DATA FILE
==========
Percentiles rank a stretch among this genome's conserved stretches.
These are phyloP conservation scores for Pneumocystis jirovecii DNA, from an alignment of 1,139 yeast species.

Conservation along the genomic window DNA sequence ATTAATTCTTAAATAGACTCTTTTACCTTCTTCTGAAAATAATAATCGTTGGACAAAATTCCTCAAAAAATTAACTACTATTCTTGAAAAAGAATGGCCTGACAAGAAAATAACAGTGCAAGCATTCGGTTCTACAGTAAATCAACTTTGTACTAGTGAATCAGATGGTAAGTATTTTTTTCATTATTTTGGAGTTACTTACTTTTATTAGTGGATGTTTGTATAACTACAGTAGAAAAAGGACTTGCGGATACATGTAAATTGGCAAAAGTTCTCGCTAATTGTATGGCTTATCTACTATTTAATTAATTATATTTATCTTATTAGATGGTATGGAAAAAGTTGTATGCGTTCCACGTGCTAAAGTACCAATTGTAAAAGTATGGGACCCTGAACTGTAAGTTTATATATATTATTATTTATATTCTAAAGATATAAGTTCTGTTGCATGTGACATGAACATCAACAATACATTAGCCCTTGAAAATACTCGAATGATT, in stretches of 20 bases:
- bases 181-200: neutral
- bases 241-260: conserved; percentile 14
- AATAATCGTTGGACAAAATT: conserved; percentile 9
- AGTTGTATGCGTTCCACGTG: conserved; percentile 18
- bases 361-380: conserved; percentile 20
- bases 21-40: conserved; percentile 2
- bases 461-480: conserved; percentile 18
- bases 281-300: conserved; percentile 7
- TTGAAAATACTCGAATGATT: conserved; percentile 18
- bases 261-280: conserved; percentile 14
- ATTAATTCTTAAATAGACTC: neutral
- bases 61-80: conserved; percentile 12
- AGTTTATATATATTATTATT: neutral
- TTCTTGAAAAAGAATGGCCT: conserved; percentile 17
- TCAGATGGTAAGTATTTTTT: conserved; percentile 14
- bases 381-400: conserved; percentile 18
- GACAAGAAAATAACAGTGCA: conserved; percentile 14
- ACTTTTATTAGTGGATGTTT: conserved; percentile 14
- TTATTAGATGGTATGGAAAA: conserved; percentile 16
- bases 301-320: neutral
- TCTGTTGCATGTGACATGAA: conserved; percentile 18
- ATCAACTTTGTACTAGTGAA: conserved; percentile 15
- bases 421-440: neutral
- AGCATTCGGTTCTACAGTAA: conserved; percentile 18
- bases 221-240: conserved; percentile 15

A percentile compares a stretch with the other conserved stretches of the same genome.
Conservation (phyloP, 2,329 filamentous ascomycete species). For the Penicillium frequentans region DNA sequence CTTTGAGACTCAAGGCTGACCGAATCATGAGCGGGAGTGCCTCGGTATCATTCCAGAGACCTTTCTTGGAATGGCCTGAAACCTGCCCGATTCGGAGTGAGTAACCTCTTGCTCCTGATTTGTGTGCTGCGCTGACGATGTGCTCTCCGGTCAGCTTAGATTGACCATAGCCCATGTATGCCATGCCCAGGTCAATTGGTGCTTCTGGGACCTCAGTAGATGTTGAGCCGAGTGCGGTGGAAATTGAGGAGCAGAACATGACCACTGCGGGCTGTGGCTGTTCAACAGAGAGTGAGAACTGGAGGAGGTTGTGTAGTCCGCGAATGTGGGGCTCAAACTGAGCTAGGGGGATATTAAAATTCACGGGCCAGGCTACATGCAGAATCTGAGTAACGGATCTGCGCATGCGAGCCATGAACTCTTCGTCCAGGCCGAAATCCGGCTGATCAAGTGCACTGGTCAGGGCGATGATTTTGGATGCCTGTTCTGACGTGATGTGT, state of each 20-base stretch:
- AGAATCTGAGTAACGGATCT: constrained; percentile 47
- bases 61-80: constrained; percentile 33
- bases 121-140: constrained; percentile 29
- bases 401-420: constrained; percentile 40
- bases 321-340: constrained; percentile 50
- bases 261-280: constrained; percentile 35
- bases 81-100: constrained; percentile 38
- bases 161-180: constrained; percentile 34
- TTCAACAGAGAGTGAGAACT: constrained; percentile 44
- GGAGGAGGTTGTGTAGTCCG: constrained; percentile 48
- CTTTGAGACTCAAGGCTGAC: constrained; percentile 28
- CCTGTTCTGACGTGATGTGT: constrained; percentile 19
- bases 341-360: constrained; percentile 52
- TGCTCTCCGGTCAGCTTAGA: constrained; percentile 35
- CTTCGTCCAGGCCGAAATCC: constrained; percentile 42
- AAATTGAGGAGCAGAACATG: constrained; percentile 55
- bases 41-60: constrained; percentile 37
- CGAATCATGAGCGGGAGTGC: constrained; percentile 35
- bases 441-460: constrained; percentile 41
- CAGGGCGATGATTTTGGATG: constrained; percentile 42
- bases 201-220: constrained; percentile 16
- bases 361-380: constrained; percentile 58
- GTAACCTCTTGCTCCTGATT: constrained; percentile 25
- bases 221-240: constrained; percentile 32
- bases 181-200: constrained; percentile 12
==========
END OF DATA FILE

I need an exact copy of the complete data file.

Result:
Percentiles rank a stretch among this genome's conserved stretches.
These are phyloP conservation scores for Pneumocystis jirovecii DNA, from an alignment of 1,139 yeast species.

Conservation along the genomic window DNA sequence ATTAATTCTTAAATAGACTCTTTTACCTTCTTCTGAAAATAATAATCGTTGGACAAAATTCCTCAAAAAATTAACTACTATTCTTGAAAAAGAATGGCCTGACAAGAAAATAACAGTGCAAGCATTCGGTTCTACAGTAAATCAACTTTGTACTAGTGAATCAGATGGTAAGTATTTTTTTCATTATTTTGGAGTTACTTACTTTTATTAGTGGATGTTTGTATAACTACAGTAGAAAAAGGACTTGCGGATACATGTAAATTGGCAAAAGTTCTCGCTAATTGTATGGCTTATCTACTATTTAATTAATTATATTTATCTTATTAGATGGTATGGAAAAAGTTGTATGCGTTCCACGTGCTAAAGTACCAATTGTAAAAGTATGGGACCCTGAACTGTAAGTTTATATATATTATTATTTATATTCTAAAGATATAAGTTCTGTTGCATGTGACATGAACATCAACAATACATTAGCCCTTGAAAATACTCGAATGATT, in stretches of 20 bases:
- bases 181-200: neutral
- bases 241-260: conserved; percentile 14
- AATAATCGTTGGACAAAATT: conserved; percentile 9
- AGTTGTATGCGTTCCACGTG: conserved; percentile 18
- bases 361-380: conserved; percentile 20
- bases 21-40: conserved; percentile 2
- bases 461-480: conserved; percentile 18
- bases 281-300: conserved; percentile 7
- TTGAAAATACTCGAATGATT: conserved; percentile 18
- bases 261-280: conserved; percentile 14
- ATTAATTCTTAAATAGACTC: neutral
- bases 61-80: conserved; percentile 12
- AGTTTATATATATTATTATT: neutral
- TTCTTGAAAAAGAATGGCCT: conserved; percentile 17
- TCAGATGGTAAGTATTTTTT: conserved; percentile 14
- bases 381-400: conserved; percentile 18
- GACAAGAAAATAACAGTGCA: conserved; percentile 14
- ACTTTTATTAGTGGATGTTT: conserved; percentile 14
- TTATTAGATGGTATGGAAAA: conserved; percentile 16
- bases 301-320: neutral
- TCTGTTGCATGTGACATGAA: conserved; percentile 18
- ATCAACTTTGTACTAGTGAA: conserved; percentile 15
- bases 421-440: neutral
- AGCATTCGGTTCTACAGTAA: conserved; percentile 18
- bases 221-240: conserved; percentile 15

A percentile compares a stretch with the other conserved stretches of the same genome.
Conservation (phyloP, 2,329 filamentous ascomycete species). For the Penicillium frequentans region DNA sequence CTTTGAGACTCAAGGCTGACCGAATCATGAGCGGGAGTGCCTCGGTATCATTCCAGAGACCTTTCTTGGAATGGCCTGAAACCTGCCCGATTCGGAGTGAGTAACCTCTTGCTCCTGATTTGTGTGCTGCGCTGACGATGTGCTCTCCGGTCAGCTTAGATTGACCATAGCCCATGTATGCCATGCCCAGGTCAATTGGTGCTTCTGGGACCTCAGTAGATGTTGAGCCGAGTGCGGTGGAAATTGAGGAGCAGAACATGACCACTGCGGGCTGTGGCTGTTCAACAGAGAGTGAGAACTGGAGGAGGTTGTGTAGTCCGCGAATGTGGGGCTCAAACTGAGCTAGGGGGATATTAAAATTCACGGGCCAGGCTACATGCAGAATCTGAGTAACGGATCTGCGCATGCGAGCCATGAACTCTTCGTCCAGGCCGAAATCCGGCTGATCAAGTGCACTGGTCAGGGCGATGATTTTGGATGCCTGTTCTGACGTGATGTGT, state of each 20-base stretch:
- AGAATCTGAGTAACGGATCT: constrained; percentile 47
- bases 61-80: constrained; percentile 33
- bases 121-140: constrained; percentile 29
- bases 401-420: constrained; percentile 40
- bases 321-340: constrained; percentile 50
- bases 261-280: constrained; percentile 35
- bases 81-100: constrained; percentile 38
- bases 161-180: constrained; percentile 34
- TTCAACAGAGAGTGAGAACT: constrained; percentile 44
- GGAGGAGGTTGTGTAGTCCG: constrained; percentile 48
- CTTTGAGACTCAAGGCTGAC: constrained; percentile 28
- CCTGTTCTGACGTGATGTGT: constrained; percentile 19
- bases 341-360: constrained; percentile 52
- TGCTCTCCGGTCAGCTTAGA: constrained; percentile 35
- CTTCGTCCAGGCCGAAATCC: constrained; percentile 42
- AAATTGAGGAGCAGAACATG: constrained; percentile 55
- bases 41-60: constrained; percentile 37
- CGAATCATGAGCGGGAGTGC: constrained; percentile 35
- bases 441-460: constrained; percentile 41
- CAGGGCGATGATTTTGGATG: constrained; percentile 42
- bases 201-220: constrained; percentile 16
- bases 361-380: constrained; percentile 58
- GTAACCTCTTGCTCCTGATT: constrained; percentile 25
- bases 221-240: constrained; percentile 32
- bases 181-200: constrained; percentile 12